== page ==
Skip to main content

Solutions to energy security issues lie much closer to home than costly gas imports

April 19, 2024

Key Takeaways:

AEMO forecasts that Victoria may see excess gas demand events due to peak demand not decreasing as quickly as peak supply.

Cost-effective and targeted interventions could lower peak day gas demand and eliminate the risk of outages in Victoria, while lowering household energy bills.


Ending the sale of gas appliances, particularly space heaters, would deliver the largest reductions in gas demand given Victoria’s high demand for winter heating.

This analysis is for information and educational purposes only and is not intended to be read as investment advice. Please click here to read our full disclaimer.

19 April 2024 - (IEEFA Australia): Cost-effective interventions can avert gas demand outstripping supply on peak days in southern Australia if taken soon, according to a new report released today.

The Australian Energy Market Operator (AEMO) forecasts that Victoria faces the risk of excess gas demand on peak days as early as next year, increasing in frequency each year.

Rather than spend billions on infrastructure to pipe or ship gas vast distances to plug this looming supply gap, reducing demand in the first place would save consumers from higher energy bills and exposure to volatile gas prices, according to the report No shortage of solutions to gas supply gap.

The solutions lie much closer to home, through a series of cost-effective measures to improve the energy efficiency of new and existing houses and buildings, says Joshua Runciman, IEEFA’s lead analyst Australian gas and the report’s author. These include:

  • Replacing inefficient domestic gas appliances with electric ones at their end of life
  • Offering incentives to insulate and draught-proof existing homes
  • Replacing industrial gas boilers with heat pumps where feasible

Together, these measures could eradicate the risk of excess gas demand events in 1-in-2 year and 1-in-20 year peak day demand scenarios by 2028, the first year where AEMO expects peak day supply gaps even under a 1-in-2 year peak day. (The 1-in-2 scenario is a peak winter demand day experienced once every two years; 1-in-20 is once in 20 years.)

Electrifying gas appliances at end of life will reduce residential emissions

“Improving gas efficiency and increasing the use of highly efficient electric appliances would have the double benefit of reducing market tightness, particularly on peak demand days, and increasing the predictability of energy bills,” Mr Runciman says.

“We calculated that a household’s winter energy costs would be only 90% higher in winter compared with summer by using heat-pump based appliances compared with 167% higher for gas-based equipment.”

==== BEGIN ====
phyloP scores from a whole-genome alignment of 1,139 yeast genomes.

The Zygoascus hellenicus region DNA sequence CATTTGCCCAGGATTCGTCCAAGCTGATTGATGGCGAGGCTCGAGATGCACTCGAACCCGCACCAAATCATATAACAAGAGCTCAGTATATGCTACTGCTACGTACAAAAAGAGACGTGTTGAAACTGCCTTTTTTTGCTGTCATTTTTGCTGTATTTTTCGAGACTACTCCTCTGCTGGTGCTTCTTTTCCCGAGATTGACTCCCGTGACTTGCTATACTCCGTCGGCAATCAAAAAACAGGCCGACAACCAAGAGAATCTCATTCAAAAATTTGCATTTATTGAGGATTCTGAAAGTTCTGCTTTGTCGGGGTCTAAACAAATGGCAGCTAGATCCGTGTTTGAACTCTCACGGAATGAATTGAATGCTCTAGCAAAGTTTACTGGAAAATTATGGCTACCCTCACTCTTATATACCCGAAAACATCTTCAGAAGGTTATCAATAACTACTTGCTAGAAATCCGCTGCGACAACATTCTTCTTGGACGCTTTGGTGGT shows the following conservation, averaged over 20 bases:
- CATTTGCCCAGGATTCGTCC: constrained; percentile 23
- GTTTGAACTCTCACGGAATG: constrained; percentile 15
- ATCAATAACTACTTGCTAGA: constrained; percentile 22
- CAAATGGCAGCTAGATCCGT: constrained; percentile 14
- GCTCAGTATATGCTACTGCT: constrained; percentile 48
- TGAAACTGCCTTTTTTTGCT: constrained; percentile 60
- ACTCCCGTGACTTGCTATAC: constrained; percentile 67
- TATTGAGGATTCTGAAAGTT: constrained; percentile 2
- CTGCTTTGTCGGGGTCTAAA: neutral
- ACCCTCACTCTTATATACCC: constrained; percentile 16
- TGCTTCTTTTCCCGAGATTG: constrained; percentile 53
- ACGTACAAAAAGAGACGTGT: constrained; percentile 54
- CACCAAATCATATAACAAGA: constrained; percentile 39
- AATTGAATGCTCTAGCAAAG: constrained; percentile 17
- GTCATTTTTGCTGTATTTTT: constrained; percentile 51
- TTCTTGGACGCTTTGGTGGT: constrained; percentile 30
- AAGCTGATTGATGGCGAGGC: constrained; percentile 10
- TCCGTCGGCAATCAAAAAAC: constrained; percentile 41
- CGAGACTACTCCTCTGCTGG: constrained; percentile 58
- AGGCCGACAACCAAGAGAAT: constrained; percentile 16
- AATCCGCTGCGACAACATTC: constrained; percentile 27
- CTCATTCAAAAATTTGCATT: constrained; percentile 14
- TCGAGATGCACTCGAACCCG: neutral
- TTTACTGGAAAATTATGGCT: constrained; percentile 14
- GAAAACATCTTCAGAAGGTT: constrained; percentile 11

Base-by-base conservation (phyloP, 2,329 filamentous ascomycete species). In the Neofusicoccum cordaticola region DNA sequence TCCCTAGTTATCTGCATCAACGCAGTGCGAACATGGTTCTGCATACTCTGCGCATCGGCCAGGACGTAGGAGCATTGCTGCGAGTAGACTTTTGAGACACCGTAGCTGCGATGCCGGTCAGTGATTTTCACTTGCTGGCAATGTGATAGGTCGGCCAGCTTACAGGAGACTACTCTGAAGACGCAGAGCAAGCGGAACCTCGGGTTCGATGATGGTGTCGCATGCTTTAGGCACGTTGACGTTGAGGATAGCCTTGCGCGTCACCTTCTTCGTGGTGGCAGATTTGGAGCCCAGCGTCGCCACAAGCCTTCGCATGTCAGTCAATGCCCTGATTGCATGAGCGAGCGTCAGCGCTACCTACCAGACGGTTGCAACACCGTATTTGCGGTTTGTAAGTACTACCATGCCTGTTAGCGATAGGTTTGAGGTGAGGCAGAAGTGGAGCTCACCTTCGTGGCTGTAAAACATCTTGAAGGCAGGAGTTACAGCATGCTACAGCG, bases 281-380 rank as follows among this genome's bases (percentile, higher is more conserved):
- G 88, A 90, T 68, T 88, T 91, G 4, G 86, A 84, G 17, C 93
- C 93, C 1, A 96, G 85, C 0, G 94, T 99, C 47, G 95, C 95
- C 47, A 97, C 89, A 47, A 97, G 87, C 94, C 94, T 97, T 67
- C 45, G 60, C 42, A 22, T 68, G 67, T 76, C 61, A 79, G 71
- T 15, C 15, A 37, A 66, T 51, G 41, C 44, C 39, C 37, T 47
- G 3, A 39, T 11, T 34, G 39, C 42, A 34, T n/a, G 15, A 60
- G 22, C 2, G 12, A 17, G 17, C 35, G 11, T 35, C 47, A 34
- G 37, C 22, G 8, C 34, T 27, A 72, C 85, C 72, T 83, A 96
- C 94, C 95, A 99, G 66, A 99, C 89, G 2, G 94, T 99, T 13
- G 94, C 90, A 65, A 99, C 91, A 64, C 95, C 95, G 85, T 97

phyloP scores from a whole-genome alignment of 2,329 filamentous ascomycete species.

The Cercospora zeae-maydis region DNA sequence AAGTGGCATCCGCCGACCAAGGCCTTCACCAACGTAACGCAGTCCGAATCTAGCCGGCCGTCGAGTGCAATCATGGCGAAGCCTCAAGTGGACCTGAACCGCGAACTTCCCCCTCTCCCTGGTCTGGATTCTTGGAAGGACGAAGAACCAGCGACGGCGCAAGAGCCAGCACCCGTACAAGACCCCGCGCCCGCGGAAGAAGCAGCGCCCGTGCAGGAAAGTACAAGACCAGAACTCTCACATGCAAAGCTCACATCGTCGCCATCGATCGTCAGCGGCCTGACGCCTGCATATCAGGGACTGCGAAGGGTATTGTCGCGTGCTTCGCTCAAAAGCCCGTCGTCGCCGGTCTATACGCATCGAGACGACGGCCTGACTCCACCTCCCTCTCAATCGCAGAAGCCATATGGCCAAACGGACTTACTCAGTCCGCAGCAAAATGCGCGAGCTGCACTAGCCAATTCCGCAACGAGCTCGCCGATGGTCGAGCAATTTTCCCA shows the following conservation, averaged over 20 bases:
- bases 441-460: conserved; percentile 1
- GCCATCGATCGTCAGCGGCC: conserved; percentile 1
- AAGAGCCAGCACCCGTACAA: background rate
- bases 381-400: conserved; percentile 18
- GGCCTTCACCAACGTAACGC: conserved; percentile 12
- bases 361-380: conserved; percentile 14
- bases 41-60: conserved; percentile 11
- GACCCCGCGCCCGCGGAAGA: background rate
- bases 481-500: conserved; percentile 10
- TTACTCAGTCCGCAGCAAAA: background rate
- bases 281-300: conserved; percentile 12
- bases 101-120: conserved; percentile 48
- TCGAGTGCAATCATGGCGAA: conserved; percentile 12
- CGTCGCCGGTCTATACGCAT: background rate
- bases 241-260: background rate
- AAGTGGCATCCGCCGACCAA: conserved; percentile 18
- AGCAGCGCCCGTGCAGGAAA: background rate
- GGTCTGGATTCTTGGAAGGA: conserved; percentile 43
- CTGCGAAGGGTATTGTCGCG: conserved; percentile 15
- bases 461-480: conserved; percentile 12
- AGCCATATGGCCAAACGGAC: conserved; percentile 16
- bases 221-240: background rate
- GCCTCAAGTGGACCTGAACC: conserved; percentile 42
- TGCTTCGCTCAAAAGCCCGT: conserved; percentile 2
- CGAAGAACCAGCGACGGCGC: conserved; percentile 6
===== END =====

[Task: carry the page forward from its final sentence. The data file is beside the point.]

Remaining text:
Industrial gas users are much more sensitive to price hikes than domestic users. Reducing gas demand across the board could save many companies from enforced closure due to spiralling costs from “unsustainable” gas prices and productivity losses from peak outages.

“The industrial sector also presents opportunities to lower energy consumption through improved energy efficiency and greater adoption, where feasible, of more efficient heat pumps rather than gas boilers,” Mr Runciman says.

Australian homes have very poor thermal efficiency. Some Victorian households use up to three times more gas than average, leading to significantly higher energy bills for these households.

“The amount of energy used by Australian households for cooking, hot water heating and space heating could be significantly lower if gas appliances were replaced with more efficient electrical appliances,” Mr Runciman says.

Victorian households could save up to $1,200 a year by switching to efficient electric appliances and additional locked-in lifetime costs of almost $900 million from inefficient gas appliances.

Residential electrification and energy efficiency upgrades can also deliver improved health outcomes, due to improved thermal comfort and lower rates of asthma, and create jobs.

The alternative is to develop new local sources of gas supply or build pipelines or LNG import terminals to fill the supply gap. The massive capital outlay required is likely to be passed onto consumers through higher energy bills, and these projects are unlikely to see any return on investment.

“These interventions will also help to ensure gas remains available for commercial and industrial users which are not yet able to switch away from gas, thereby helping to ensure Australia maintains gas-intensive manufacturing during the transition to low emission alternatives, such as hydrogen,” Mr Runciman says.

“However, urgent action is needed. Without it, Victoria, along with the other southern states, is likely to face higher gas prices and energy insecurity.”


Read the report: No shortage of solutions to gas supply gap

Media contact: Amy Leiper, ph 0414 643 446, [email protected]

Author contactJoshua Runciman, [email protected]  

About IEEFA: The Institute for Energy Economics and Financial Analysis (IEEFA) examines issues related to energy markets, trends, and policies. The Institute’s mission is to accelerate the transition to a diverse, sustainable and profitable energy economy. (


Josh Runciman

Josh Runciman is IEEFA’s Lead Analyst for Australian Gas. His work focuses on key issues in Australia’s gas and LNG sector, including gas market policy.

Go to Profile

Join our newsletter

Keep up to date with all the latest from IEEFA